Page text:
Mark James of the University of Virginia will present Origen’s version of linguistic naturalism as a potentially viable alternative that anticipates a pragmatic alternative to structuralism. Taking up and transforming earlier Stoic accounts of the mimetic function of names, Origen argues that the naturalness of names consists also in their real power in the world, by which, we might say, the scriptural word becomes a kind of weapon in the martyr’s ‘struggle even to death’ against the physical weapons of Rome (CC 1.24). Origen can help us see how power relations not only distort language but can also be part of the meaningful (and liberating) operation of language in its integrity — not least the language of scripture.
“The Hermeneutics of an Outsider: Torah, New Testament, and Quran in Simon Duran’s Bow and Shield”
Ezra Blaustein of the University of Chicago Divinity School will examine the hermeneutics of Simon Duran (1361-1444), a Jewish scholar who lived under both Christian and Muslim rule, as found in his work Qeshet u-Magen [Bow and Shield], a work that provides an instructive example of how scripture was used in medieval inter-religious disputation. This analysis will uncover the complicated relationship between a canonical text and the religion that sees it as sacred by demonstrating how Duran can dismiss claims against the Torah as based on incorrect interpretations, but his own arguments against Christian and Muslim scriptures are similarly weakened.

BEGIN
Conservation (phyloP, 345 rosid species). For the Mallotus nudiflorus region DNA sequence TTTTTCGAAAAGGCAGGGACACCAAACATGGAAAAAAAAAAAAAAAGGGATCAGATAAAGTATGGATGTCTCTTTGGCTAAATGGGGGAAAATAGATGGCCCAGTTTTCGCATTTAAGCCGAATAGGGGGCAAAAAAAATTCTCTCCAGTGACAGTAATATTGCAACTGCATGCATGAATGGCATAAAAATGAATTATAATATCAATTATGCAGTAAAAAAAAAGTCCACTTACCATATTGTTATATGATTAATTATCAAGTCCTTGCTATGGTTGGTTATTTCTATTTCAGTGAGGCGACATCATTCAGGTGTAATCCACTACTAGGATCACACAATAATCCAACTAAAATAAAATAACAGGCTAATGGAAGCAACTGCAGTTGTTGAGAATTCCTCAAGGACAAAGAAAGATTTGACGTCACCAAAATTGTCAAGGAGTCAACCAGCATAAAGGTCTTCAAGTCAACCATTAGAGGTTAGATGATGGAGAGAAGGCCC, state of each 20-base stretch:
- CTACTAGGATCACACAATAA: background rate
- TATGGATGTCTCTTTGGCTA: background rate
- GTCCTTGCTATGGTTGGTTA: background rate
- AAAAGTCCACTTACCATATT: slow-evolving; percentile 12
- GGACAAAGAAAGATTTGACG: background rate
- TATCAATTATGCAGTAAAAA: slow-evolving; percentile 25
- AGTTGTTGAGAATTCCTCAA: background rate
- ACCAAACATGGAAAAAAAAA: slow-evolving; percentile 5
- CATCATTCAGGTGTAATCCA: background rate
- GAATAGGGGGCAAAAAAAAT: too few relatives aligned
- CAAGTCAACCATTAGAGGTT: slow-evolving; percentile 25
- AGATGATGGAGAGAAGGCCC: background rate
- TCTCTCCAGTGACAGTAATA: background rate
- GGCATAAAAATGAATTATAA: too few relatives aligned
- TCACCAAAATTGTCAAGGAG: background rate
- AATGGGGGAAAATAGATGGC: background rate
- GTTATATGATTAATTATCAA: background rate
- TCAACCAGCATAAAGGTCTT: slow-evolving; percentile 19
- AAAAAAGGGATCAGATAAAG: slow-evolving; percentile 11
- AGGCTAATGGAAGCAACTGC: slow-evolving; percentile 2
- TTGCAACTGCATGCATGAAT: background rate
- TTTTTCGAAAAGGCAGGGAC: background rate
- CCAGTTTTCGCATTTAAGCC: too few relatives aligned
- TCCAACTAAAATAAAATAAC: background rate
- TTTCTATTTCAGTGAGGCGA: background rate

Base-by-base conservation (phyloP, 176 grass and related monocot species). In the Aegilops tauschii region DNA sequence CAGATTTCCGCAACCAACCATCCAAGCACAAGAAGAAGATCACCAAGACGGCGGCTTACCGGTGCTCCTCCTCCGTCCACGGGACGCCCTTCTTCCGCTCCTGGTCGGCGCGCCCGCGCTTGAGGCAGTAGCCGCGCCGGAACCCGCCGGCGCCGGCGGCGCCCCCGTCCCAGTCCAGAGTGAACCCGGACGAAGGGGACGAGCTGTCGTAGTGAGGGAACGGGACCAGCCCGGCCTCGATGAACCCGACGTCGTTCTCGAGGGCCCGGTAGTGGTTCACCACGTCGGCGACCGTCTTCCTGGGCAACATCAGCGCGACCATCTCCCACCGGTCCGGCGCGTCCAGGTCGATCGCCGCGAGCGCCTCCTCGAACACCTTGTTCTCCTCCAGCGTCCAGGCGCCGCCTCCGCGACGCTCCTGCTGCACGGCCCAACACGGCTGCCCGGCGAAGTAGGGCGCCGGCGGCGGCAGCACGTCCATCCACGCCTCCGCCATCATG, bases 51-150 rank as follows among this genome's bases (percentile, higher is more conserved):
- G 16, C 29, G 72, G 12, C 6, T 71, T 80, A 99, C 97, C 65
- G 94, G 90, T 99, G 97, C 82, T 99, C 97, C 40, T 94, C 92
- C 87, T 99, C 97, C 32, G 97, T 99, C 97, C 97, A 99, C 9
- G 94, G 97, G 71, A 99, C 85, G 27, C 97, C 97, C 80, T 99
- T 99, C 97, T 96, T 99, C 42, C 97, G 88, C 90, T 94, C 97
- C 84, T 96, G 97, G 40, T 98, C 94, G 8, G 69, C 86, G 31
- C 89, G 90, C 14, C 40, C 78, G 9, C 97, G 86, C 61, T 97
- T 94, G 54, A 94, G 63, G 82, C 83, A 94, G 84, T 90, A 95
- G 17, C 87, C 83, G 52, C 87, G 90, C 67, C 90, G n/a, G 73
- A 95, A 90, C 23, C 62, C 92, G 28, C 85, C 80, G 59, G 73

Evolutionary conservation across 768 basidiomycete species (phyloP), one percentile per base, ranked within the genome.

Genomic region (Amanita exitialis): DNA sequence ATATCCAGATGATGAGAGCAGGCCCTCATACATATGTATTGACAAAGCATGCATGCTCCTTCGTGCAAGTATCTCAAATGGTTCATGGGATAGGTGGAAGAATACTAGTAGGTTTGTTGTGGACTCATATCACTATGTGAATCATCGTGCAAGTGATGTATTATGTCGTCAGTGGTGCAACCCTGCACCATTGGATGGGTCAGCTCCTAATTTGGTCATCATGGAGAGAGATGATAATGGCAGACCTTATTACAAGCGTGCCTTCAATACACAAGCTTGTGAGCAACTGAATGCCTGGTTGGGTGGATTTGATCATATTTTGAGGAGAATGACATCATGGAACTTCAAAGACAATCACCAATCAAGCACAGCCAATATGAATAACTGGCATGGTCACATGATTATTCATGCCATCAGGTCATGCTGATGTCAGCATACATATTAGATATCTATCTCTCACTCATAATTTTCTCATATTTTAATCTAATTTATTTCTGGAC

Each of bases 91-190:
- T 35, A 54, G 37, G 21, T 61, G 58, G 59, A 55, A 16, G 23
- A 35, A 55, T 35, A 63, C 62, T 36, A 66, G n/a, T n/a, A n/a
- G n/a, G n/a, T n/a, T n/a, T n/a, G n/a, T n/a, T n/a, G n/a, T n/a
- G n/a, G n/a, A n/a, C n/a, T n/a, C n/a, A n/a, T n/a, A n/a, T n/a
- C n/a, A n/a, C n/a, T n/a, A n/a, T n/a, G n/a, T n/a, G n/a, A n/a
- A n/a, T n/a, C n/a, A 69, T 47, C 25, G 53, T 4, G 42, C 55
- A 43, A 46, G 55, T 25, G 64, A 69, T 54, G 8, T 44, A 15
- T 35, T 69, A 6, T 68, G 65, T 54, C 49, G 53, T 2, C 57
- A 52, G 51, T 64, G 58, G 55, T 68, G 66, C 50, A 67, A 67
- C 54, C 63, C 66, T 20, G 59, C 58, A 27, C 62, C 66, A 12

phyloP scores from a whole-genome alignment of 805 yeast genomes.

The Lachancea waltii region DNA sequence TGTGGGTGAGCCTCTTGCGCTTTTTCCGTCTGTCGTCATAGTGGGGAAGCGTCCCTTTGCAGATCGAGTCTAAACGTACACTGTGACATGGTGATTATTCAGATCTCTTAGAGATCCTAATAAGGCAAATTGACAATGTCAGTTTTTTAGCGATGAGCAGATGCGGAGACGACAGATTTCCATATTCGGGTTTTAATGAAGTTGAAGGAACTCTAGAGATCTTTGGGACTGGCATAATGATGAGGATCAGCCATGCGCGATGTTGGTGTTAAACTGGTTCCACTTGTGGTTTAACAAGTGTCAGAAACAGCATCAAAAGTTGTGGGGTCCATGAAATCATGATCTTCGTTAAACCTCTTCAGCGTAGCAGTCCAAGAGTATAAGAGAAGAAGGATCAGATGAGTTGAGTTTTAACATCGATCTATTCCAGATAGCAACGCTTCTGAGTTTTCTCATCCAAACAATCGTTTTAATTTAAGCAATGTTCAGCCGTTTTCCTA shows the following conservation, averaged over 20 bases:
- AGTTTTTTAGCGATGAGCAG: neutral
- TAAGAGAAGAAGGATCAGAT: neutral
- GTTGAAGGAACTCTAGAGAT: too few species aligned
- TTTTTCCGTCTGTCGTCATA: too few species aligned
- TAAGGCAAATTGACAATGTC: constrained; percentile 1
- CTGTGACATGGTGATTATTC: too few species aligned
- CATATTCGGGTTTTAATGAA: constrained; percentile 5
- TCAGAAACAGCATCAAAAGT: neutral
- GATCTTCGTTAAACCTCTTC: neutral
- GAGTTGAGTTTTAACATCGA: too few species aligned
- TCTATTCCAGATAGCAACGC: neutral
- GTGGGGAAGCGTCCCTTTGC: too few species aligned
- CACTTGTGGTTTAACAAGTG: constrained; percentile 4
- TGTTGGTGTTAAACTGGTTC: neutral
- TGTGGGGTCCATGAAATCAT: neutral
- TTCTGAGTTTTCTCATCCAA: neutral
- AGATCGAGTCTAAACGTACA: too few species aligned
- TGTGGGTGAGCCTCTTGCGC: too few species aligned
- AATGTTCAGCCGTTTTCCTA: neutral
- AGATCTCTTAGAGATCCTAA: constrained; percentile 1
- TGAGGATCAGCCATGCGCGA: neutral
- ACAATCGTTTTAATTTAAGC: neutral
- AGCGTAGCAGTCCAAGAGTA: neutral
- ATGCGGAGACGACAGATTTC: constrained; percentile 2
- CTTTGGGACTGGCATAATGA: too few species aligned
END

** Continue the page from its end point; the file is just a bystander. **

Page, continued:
“Male Violence: A Biblical Exploration of Male Rape and Sexual Assault”
Ardaine Gooden of Howard University School of Divinity will present an exploration of the phenomenon of male rape, supported mainly by biblical literature. By employing Genesis 19 and Judges 19 narratives which are commonly used to justify anti-homosexual stance, the paper indicates that an alternate reading of the text indicates the presence of male rape. This analysis raises questions of the nature of rape and how it is perpetrated upon the victims regardless of the sex of the victim and makes the claim that it is essential that male rape be recognized in order to unconditionally understand the nature of sexual violence.